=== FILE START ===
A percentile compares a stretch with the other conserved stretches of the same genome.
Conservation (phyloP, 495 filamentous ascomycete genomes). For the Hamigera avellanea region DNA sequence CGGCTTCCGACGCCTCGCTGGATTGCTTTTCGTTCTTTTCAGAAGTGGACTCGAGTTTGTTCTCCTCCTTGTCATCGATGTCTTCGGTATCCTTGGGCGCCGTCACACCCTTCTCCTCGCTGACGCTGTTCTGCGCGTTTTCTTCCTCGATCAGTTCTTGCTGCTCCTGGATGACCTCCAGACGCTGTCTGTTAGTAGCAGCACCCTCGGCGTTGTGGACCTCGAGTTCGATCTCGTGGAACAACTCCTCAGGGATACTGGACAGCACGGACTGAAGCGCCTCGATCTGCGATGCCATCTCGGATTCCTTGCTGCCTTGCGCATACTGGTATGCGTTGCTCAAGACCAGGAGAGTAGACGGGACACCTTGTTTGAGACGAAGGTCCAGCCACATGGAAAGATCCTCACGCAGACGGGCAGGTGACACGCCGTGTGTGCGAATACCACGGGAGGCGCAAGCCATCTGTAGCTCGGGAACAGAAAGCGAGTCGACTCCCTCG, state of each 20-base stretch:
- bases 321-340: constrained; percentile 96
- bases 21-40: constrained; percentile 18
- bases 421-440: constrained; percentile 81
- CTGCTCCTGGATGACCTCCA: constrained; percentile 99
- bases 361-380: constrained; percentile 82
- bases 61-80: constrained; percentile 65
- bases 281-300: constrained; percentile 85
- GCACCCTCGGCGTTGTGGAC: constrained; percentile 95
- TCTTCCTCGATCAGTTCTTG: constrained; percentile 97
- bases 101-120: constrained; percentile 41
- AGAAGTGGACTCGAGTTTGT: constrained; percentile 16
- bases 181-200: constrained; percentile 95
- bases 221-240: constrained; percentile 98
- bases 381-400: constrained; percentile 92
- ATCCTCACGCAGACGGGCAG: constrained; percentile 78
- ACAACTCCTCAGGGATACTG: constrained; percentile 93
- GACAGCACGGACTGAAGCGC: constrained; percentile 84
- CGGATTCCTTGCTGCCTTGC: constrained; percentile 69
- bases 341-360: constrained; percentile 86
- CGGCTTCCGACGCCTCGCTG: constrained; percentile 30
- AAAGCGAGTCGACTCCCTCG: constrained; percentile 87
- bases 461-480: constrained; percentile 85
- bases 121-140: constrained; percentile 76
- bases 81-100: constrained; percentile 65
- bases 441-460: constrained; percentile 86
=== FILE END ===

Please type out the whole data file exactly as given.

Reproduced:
A percentile compares a stretch with the other conserved stretches of the same genome.
Conservation (phyloP, 495 filamentous ascomycete genomes). For the Hamigera avellanea region DNA sequence CGGCTTCCGACGCCTCGCTGGATTGCTTTTCGTTCTTTTCAGAAGTGGACTCGAGTTTGTTCTCCTCCTTGTCATCGATGTCTTCGGTATCCTTGGGCGCCGTCACACCCTTCTCCTCGCTGACGCTGTTCTGCGCGTTTTCTTCCTCGATCAGTTCTTGCTGCTCCTGGATGACCTCCAGACGCTGTCTGTTAGTAGCAGCACCCTCGGCGTTGTGGACCTCGAGTTCGATCTCGTGGAACAACTCCTCAGGGATACTGGACAGCACGGACTGAAGCGCCTCGATCTGCGATGCCATCTCGGATTCCTTGCTGCCTTGCGCATACTGGTATGCGTTGCTCAAGACCAGGAGAGTAGACGGGACACCTTGTTTGAGACGAAGGTCCAGCCACATGGAAAGATCCTCACGCAGACGGGCAGGTGACACGCCGTGTGTGCGAATACCACGGGAGGCGCAAGCCATCTGTAGCTCGGGAACAGAAAGCGAGTCGACTCCCTCG, state of each 20-base stretch:
- bases 321-340: constrained; percentile 96
- bases 21-40: constrained; percentile 18
- bases 421-440: constrained; percentile 81
- CTGCTCCTGGATGACCTCCA: constrained; percentile 99
- bases 361-380: constrained; percentile 82
- bases 61-80: constrained; percentile 65
- bases 281-300: constrained; percentile 85
- GCACCCTCGGCGTTGTGGAC: constrained; percentile 95
- TCTTCCTCGATCAGTTCTTG: constrained; percentile 97
- bases 101-120: constrained; percentile 41
- AGAAGTGGACTCGAGTTTGT: constrained; percentile 16
- bases 181-200: constrained; percentile 95
- bases 221-240: constrained; percentile 98
- bases 381-400: constrained; percentile 92
- ATCCTCACGCAGACGGGCAG: constrained; percentile 78
- ACAACTCCTCAGGGATACTG: constrained; percentile 93
- GACAGCACGGACTGAAGCGC: constrained; percentile 84
- CGGATTCCTTGCTGCCTTGC: constrained; percentile 69
- bases 341-360: constrained; percentile 86
- CGGCTTCCGACGCCTCGCTG: constrained; percentile 30
- AAAGCGAGTCGACTCCCTCG: constrained; percentile 87
- bases 461-480: constrained; percentile 85
- bases 121-140: constrained; percentile 76
- bases 81-100: constrained; percentile 65
- bases 441-460: constrained; percentile 86